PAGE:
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10/30/2012 3:41:00 PM
Great American SmokeOut

November 15 2012, is the American Cancer Society’s 37th annual Great American SmokeOut. Since the first GASO in 1976, smoking rates among adults and children have dropped dramatically. More and more public spaces are smokefree, tobacco products cost more due to higher taxes, and everyone is more aware of the dangers of tobacco.

For all the success of the last 37 years, there is still a lot to do. In 2009, almost 10% of Oregon’s eighth graders and almost 15% of Oregon’s 11th graders smoked. The home is the primary source for second hand smoke exposure. About 10% of Oregon eighth graders report that there is smoking in their homes. Find additional Great American SmokeOut tools and resources for your school here.

What Can Parents and Teachers Do?
What parents and teachers say and how they act has an enormous influence on children and youth. Studies have found that parent actions, attitudes, and opinions about smoking influence whether or not kids smoke. A recent study found that parents’ anti-smoking rules such as not allowing smoking in the home are associated with reductions in children’s smoking.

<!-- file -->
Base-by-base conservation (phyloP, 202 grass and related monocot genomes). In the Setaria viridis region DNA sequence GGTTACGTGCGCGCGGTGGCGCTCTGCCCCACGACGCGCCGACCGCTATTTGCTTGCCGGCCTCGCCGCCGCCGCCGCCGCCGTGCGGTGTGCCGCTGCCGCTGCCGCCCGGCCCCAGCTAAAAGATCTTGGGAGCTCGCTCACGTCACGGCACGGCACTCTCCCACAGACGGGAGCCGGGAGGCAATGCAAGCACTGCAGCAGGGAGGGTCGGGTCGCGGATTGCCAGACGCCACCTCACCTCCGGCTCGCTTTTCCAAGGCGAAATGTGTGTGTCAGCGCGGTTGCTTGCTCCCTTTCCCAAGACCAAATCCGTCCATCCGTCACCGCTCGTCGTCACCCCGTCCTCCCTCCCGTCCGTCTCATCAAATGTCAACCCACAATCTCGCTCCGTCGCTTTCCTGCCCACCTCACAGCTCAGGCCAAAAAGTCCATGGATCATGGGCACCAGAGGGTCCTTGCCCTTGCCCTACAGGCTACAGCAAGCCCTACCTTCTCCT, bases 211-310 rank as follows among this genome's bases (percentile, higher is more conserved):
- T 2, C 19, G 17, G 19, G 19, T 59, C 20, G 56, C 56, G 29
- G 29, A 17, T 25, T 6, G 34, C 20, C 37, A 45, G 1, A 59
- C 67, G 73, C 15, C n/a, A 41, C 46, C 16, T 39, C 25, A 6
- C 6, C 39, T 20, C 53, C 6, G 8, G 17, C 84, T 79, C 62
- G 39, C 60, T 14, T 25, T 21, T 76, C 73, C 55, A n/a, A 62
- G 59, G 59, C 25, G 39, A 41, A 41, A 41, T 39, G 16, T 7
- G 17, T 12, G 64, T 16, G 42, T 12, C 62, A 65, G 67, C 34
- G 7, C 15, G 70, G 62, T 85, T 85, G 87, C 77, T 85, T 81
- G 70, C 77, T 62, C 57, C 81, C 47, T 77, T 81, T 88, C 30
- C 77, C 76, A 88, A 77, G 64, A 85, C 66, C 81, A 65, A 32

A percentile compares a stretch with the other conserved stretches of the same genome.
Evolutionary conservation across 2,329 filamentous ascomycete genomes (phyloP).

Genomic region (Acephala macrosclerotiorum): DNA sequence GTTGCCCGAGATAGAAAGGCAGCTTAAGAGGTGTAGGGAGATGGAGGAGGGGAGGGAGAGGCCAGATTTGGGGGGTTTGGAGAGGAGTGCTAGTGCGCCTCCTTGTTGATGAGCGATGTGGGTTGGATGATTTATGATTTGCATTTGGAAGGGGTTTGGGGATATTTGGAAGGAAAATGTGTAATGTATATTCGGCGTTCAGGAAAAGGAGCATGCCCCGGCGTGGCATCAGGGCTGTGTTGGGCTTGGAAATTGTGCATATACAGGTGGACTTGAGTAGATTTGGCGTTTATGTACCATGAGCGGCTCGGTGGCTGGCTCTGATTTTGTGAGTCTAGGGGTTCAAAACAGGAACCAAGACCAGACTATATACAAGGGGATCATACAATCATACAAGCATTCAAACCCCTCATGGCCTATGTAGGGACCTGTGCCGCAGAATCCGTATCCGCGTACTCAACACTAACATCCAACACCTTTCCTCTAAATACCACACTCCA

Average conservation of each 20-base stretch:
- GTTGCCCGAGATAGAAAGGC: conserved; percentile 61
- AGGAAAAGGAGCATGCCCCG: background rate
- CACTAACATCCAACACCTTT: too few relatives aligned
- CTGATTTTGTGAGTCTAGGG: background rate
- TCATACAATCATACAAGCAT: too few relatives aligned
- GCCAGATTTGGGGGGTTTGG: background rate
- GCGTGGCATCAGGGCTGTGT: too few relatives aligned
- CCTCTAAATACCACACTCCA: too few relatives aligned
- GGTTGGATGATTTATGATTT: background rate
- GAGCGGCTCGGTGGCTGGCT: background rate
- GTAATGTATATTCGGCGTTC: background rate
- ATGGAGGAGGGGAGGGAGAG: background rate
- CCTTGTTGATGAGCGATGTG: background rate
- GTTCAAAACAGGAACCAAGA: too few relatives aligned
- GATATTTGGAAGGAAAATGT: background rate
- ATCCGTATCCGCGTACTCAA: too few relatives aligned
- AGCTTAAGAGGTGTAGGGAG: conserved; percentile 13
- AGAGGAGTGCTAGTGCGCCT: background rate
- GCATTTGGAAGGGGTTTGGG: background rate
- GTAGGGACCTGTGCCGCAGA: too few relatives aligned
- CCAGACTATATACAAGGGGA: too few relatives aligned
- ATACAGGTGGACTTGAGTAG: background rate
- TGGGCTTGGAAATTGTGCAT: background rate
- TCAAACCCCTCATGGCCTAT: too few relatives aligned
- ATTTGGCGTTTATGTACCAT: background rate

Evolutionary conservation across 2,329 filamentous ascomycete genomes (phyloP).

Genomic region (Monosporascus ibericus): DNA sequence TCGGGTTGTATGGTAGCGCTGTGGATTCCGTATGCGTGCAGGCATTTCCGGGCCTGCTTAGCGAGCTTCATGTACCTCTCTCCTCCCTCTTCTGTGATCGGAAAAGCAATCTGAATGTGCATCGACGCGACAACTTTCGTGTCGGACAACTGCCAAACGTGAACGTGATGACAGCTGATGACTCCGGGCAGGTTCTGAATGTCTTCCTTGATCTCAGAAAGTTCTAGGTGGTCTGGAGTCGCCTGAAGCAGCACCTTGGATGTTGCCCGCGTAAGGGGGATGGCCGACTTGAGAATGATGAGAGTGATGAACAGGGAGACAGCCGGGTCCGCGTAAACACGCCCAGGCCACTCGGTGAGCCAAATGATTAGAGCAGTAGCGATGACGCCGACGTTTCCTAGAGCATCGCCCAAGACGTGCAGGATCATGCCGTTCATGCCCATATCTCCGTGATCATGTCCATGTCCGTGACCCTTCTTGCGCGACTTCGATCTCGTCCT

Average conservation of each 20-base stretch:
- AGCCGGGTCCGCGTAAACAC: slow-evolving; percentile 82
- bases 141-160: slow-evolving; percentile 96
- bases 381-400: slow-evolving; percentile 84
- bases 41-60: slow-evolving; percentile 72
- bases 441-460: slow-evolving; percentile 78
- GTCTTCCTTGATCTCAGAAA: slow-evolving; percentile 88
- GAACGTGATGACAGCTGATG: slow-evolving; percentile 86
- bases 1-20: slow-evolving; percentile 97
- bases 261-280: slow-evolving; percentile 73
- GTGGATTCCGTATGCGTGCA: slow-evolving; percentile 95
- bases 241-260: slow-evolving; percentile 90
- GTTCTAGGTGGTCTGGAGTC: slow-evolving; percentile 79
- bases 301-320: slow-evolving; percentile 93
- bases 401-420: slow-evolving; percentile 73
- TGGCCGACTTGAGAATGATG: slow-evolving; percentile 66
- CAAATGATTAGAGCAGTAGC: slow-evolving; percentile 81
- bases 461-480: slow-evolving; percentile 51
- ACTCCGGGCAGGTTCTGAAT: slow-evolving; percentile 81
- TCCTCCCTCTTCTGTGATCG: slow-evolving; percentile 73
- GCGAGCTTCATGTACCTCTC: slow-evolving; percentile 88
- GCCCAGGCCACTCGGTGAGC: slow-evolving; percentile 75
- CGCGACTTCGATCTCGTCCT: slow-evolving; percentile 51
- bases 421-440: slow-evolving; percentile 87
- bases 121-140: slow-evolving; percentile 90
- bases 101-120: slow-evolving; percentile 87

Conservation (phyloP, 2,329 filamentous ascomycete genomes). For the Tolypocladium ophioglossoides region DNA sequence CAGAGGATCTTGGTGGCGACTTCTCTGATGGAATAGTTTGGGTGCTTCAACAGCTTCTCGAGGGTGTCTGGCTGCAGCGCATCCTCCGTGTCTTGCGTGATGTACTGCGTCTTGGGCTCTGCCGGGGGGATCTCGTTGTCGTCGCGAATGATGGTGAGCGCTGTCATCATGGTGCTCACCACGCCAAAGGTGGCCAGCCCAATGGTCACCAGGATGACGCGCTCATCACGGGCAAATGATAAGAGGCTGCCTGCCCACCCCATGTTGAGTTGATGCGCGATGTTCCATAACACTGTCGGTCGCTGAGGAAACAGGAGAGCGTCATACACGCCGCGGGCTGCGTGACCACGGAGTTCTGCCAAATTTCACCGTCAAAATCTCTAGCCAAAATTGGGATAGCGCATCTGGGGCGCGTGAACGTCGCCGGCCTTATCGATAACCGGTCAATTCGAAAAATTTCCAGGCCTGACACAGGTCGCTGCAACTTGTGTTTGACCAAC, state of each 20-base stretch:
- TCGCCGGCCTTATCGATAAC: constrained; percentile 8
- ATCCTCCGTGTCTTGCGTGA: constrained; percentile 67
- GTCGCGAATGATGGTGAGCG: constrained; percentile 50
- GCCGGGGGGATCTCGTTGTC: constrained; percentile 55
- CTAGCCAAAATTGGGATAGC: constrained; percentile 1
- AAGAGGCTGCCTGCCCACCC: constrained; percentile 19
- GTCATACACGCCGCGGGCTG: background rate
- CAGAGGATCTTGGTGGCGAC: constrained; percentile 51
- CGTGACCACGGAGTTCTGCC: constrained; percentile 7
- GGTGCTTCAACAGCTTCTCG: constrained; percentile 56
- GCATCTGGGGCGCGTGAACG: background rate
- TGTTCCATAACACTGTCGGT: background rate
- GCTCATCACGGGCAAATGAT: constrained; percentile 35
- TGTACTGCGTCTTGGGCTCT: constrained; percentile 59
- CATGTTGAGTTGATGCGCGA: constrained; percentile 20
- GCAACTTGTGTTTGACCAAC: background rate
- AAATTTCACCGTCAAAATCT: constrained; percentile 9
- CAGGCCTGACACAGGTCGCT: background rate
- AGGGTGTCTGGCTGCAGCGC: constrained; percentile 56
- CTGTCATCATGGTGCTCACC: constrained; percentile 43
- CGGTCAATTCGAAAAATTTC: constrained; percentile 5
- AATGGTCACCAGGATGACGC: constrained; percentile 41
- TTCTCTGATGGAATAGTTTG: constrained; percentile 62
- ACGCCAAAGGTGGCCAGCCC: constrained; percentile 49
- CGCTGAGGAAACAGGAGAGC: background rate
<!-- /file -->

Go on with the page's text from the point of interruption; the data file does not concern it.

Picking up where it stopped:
Parents and teachers can help children and youth stay (or become) tobacco-free:
  • If you smoke, share your struggles with your children. Children and youth greatly underestimate how difficult it is to quit smoking. Showing how hard it is to quit (and making sure quitting doesn’t look easy) can help change this misperception. Trying to quit, despite the difficulties, sends a strong anti-smoking message.
  • Advocate for smoke-free homes. A smoke-free home makes children and youth less likely to smoke, even if their parents smoke. By not allowing anyone to smoke in their homes, parents make smoking less convenient for their kids and make a powerful statement that they believe smoking is undesirable.
  • If you don’t smoke, don’t start! If you do smoke, quit! Research shows that children who have a parent who smokes are more likely to smoke and to be heavier smokers at young ages. When parents quit smoking, their children become less likely to start. Teachers can help parents by having information about quitting on hand during back to school nights.
Help helps!
For anyone ready to quit smoking or using tobacco, parent, teacher or child, the Oregon Tobacco Quit Line is ready to help. People who use help to quit are more than twice as likely to be successful. The Oregon Tobacco Quit Line offers both telephone and online coaching as well as nicotine replacement therapy (patches). Call 1-800-QUIT-NOW or go to www.quitnow.net/oregon for information or assistance.
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